National Volunteer Month 2022
Interview with Volunteer Deb K.
How are you connected with Alzheimer’s Los Angeles?
When my mom was officially diagnosed in 2018, I wanted to get into action and figure out how to deal with this disease. I was referred to Alzheimer’s Los Angeles by a friend, and I joined the Memory Club in the Fall of 2018. It was fabulous. Through that, I was connected to different resources, and I followed up with everything Alzheimer’s LA recommended. I attended a Support Group Facilitator Training and started running my own support group specifically for Adult Children. I even wrote the scripts for the caregiver tips video series. I am also a Social Media Ambassador and send out alerts on my social media accounts. I try to educate myself, and I want to be able to help others.
What attracted you to volunteer for Alzheimer’s LA in particular?
I heard great things about Alzheimer’s LA and the programs through my friend Nicole. It is convenient and it is local. Alzheimer’s LA was the first organization I called and everyone there was great and helpful. I want to give back to this community because they have been so helpful and continue to be helpful to me.
Does anyone in your life provide inspiration?
100% my mom. I wish my mom didn’t have Alzheimer’s disease, but she’s inspired me to connect with resources and find a purpose by helping others. Alzheimer’s is a wicked disease and it’s sad. But I’m finding positivity and purpose in these groups and activities. I try to make it a purposeful and positive experience.
What is the one thing you would recommend most to other caregivers?
The first thing I recommend to caregivers is to find a support group. Caregiving can be a very stressful and emotionally painful ride, but it’s more bearable when you connect with and learn from other people who “get it.” In a support group, you can share thoughts and feelings that may sound unkind but are valid and need to be expressed. You might be in different stages as others in the group, but the themes are common. You also can learn a lot in groups. The more informed you are, the better you are at making decisions.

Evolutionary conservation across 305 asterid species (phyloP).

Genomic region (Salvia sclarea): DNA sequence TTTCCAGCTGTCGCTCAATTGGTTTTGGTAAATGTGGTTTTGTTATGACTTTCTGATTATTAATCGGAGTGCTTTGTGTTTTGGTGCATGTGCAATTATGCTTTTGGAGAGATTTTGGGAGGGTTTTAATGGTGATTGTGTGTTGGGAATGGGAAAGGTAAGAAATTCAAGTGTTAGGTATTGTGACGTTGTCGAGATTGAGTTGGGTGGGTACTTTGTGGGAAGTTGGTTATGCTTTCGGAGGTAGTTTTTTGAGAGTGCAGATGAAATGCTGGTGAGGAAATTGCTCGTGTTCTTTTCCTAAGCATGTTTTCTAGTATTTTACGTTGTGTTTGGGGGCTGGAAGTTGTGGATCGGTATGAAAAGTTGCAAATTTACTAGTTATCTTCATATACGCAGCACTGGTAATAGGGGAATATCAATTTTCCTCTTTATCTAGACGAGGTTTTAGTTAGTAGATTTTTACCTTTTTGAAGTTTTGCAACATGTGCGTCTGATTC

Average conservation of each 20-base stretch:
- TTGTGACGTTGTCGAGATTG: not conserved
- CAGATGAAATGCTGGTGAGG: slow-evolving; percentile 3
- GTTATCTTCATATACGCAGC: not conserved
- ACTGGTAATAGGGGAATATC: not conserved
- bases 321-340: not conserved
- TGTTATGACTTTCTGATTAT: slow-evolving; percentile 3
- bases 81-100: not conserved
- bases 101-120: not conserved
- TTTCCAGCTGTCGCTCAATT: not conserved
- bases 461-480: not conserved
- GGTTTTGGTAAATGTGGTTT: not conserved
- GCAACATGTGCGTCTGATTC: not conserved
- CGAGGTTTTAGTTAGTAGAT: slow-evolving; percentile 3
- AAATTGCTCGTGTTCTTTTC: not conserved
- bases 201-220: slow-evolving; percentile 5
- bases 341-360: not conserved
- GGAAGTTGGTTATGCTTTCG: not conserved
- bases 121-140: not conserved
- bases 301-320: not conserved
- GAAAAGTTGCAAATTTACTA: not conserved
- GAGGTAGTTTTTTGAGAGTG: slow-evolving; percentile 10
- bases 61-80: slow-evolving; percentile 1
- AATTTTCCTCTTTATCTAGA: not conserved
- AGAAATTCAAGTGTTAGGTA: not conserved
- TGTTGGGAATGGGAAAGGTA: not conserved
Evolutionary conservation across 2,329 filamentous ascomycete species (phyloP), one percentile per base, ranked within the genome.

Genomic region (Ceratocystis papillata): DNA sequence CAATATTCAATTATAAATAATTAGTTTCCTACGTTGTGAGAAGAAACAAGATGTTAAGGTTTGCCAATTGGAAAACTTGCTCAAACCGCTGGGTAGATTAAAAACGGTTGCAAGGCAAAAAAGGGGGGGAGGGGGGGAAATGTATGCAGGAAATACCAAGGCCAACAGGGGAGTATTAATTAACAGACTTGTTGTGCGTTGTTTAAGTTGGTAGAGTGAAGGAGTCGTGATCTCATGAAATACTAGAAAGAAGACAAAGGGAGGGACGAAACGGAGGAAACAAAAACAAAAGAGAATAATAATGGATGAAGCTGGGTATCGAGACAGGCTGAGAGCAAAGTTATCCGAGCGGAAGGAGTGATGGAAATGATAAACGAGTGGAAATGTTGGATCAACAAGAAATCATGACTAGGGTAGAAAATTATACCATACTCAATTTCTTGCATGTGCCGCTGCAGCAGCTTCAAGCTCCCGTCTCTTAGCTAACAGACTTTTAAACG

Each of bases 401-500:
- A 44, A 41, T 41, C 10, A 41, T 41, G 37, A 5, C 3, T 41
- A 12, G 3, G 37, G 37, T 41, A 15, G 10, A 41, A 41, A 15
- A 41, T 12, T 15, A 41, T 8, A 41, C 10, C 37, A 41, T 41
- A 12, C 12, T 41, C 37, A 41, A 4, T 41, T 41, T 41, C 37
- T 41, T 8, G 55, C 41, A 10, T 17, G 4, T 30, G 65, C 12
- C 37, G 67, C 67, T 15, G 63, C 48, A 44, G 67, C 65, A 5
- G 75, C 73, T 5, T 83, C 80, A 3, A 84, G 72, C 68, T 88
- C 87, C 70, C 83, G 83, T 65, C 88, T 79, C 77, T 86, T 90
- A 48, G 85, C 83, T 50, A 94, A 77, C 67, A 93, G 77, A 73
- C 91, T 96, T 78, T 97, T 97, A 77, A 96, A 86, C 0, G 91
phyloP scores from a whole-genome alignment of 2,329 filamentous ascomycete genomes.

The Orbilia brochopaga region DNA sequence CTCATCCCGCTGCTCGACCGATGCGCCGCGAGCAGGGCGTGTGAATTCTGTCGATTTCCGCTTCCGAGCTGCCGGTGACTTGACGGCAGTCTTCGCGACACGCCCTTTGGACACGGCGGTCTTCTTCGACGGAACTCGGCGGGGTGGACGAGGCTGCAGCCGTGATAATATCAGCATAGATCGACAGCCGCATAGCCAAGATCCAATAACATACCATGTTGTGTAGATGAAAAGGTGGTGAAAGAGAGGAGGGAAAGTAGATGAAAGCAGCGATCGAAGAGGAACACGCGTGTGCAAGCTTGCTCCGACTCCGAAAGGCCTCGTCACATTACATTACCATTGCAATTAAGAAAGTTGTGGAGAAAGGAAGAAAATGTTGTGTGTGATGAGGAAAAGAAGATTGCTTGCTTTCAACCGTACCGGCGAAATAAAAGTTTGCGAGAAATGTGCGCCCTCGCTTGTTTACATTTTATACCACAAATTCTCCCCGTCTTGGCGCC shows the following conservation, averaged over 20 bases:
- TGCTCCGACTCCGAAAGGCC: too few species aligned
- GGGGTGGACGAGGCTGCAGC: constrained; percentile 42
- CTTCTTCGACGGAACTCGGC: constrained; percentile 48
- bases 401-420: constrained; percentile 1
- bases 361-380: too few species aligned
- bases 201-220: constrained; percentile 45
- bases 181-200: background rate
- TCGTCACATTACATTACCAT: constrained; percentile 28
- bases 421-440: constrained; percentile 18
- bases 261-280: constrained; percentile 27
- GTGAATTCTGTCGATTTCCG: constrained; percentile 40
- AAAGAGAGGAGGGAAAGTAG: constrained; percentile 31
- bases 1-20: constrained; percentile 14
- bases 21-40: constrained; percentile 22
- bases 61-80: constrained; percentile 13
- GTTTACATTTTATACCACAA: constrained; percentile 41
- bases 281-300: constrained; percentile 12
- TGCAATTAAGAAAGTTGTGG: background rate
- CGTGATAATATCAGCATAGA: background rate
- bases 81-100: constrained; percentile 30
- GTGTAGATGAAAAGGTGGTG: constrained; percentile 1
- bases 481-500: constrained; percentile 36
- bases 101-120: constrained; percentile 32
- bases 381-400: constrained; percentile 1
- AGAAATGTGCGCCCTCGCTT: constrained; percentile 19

Why is self-care important?
Self-care is so important because otherwise you are going to crack. This disease is overwhelming. It is frightening, and nobody wants to talk about it. To avoid negative feelings, I do need to practice self-care. I need to be a caregiver for my mom, for my kids, but most importantly, a caregiver for myself. If I’m not okay, my loved ones won’t be okay.
What are your self-care habits?
I ride a stationary bike and enjoy being outside and talking walks. I like to go for a drive and blast the music I enjoy listening to. I indulge in chocolate. I try to take pictures. Participating in support groups is also a form of self-care for me because connecting with people who understand what you’re going through is calming.
What made you want to become a volunteer support group facilitator?
Support groups have been invaluable to me, so I jumped at the opportunity to become a facilitator to help others. There will never be enough support groups, so it’s important to me to hold a group and support others.
Is there anything you think is important to mention?
Connecting with Alzheimer’s LA has been such an important and positive step for me. They connected me with support groups and provided crucial educational and community events that helped me and my loved one. Now I get to help others by volunteering. Being able to be a sounding board and make a small difference in somebody else’s life is rewarding. It makes you feel good.
Thank you, Deb for your support of the Alzheimer’s LA community!
What can you do?